Project Runway fans know the TV version of how a textile pattern comes to be: Designers call on inspirations as literal as a clock or as abstract as a childhood memory. Then they draw, paint, or scan their interpretations into existence. It’s easy to imagine in-house design teams at brands like Target and BCBG mimicking this process, but the truth is they have a secret weapon. Since 2006 Printfresh, a textile studio based in Kensington, has been selling fresh prints — both original designs and vintage textiles — to inspire the clothing we buy at the mall (Kohl’s, Target) and spy on the runway (Badgley Mischka, Charlotte Ronson).
Printfresh founder and art director Amy Voloshin studied textile design at the Rhode Island School of Design, then did stints as a designer with Urban Outfitters and as an assistant art director for a New York textile studio. After less than a year of long-distance dating her then-boyfriend, the Allentown native returned to Philly. “I thought Philadelphia would benefit from another creative place to work,” she says. Amy and the boyfriend, Leo, got married. Together they built Printfresh into a mini-powerhouse that now employs 15 and brings in nearly $1.5 million in annual revenue. It is one of 10 to 12 studios in the country that provide this little-known service for major brands. Voloshin says most of its competition comes from London.
Right now at the studio’s loftlike space in a former paper box factory, Voloshin and her design team are creating patterns for summer 2013 collections. A large floral print on one designer’s computer screen unfurls from a nearby printer onto a piece of paper-backed silk charmeuse. Once finalized, the fabric will be cut and sewn into the pattern of a tank top to help clients visualize it as a garment. “Even if they have an in-house design team, it’s appealing for companies to have us show up with hundreds of options,” says Voloshin. A year later, the pattern may surface on anything from swim trunks to kids’ pajamas. A lemons-and-limes pattern drawn by Voloshin once became underwear for the Victoria’s Secret brand, Pink. “Optimistic, bright and cheerful,” she says, is the Printfresh signature look.
Meanwhile, the studio’s vintage wrangler scans the extensive archive of 1940s, ‘50s, and ‘60s textiles for a “dobby dot foulard” requested by a division of Polo Ralph Lauren. Printfresh’s high-end clients mostly buy vintage. The mass-market brands want the new stuff. Voloshin and her designers, who dress more Fishtown hipster than Jones New York, look to the fall and spring runway shows for “aspirational inspiration.” “It’s a fun design challenge to interpret that into an affordable and viable solution,” she says. “But mostly we’re inspired by shopping at the mall.”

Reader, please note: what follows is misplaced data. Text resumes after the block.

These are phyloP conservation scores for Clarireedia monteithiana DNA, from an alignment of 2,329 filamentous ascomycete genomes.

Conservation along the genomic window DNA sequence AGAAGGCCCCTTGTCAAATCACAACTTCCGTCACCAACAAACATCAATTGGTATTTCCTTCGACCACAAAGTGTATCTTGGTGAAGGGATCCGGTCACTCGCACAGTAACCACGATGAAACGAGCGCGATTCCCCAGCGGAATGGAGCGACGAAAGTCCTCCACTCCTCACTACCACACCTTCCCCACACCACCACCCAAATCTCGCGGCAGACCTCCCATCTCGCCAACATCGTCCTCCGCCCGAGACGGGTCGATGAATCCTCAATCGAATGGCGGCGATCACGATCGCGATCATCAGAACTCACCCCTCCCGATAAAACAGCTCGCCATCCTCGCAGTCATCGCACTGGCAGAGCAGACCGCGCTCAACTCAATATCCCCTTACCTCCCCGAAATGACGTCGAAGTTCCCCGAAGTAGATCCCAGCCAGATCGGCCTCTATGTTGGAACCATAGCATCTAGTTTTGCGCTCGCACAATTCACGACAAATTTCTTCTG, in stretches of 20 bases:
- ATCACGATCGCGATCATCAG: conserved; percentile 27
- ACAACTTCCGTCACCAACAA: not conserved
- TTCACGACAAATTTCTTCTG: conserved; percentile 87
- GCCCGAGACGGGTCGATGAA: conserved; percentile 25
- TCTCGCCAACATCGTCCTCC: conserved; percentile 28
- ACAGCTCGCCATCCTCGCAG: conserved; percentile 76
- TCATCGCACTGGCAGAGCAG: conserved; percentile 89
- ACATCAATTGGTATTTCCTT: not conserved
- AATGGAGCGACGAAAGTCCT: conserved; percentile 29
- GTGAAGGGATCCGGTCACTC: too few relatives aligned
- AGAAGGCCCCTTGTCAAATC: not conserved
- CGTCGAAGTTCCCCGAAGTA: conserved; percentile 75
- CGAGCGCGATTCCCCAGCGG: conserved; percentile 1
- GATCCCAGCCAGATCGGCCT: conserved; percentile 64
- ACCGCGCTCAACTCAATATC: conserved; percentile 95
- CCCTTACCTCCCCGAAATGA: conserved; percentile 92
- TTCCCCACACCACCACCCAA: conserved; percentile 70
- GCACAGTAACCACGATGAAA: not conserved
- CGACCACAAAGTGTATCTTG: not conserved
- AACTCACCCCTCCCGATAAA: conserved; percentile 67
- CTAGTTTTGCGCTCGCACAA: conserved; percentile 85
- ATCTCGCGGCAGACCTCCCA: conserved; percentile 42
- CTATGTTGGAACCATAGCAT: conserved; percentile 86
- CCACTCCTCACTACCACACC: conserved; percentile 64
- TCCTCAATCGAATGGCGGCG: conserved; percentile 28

Factory quarters: At the end of March, Printfresh moved its studio from a former bolt factory to a former paper box factory the Voloshins renovated and dubbed the Paper Box Studios. At 6,000 square feet, their bilevel studio is the largest in the building. They’re renting the other 25 units and a coworking space to artists and other creative businesses.
Making vintage fresh, too: Voloshin’s collection is mostly 1940s, ‘50s, and ‘60s garments, because those decades didn’t shy away from color. They’re meticulously categorized with cards that say things like “ditsies,” “roses,” “skins,” “paisleys,” “?’90s floral,” and “small painterly floral.” One simply says “Rack of Awesome.”
Advice for creative entrepreneurs: “Hire people that are the right fit for the company culture — that you really love and can be part of the community,” says Voloshin. “That makes for happy employees and they’re able to do what they do best.”
Forecast for summer 2013: According to Voloshin, we can expect to see “tie-dye prints, bright technique-based florals, conversational prints with a focus on butterflies and lush fruits. … Stripes are very significant, and one of our favorite trends is ‘atmospheric,’ which is very abstract and nature-inspired.”
By the numbers: Four times a week, the studio’s sales reps roll a giant suitcase full of samples into New York City sales calls. They show to at least 1,000 brands a year; around 300 end up buying patterns. Printfresh designers create around 80 new designs each week.
(This article was originally published in the Philadelphia Inquirer on 4.13.12.)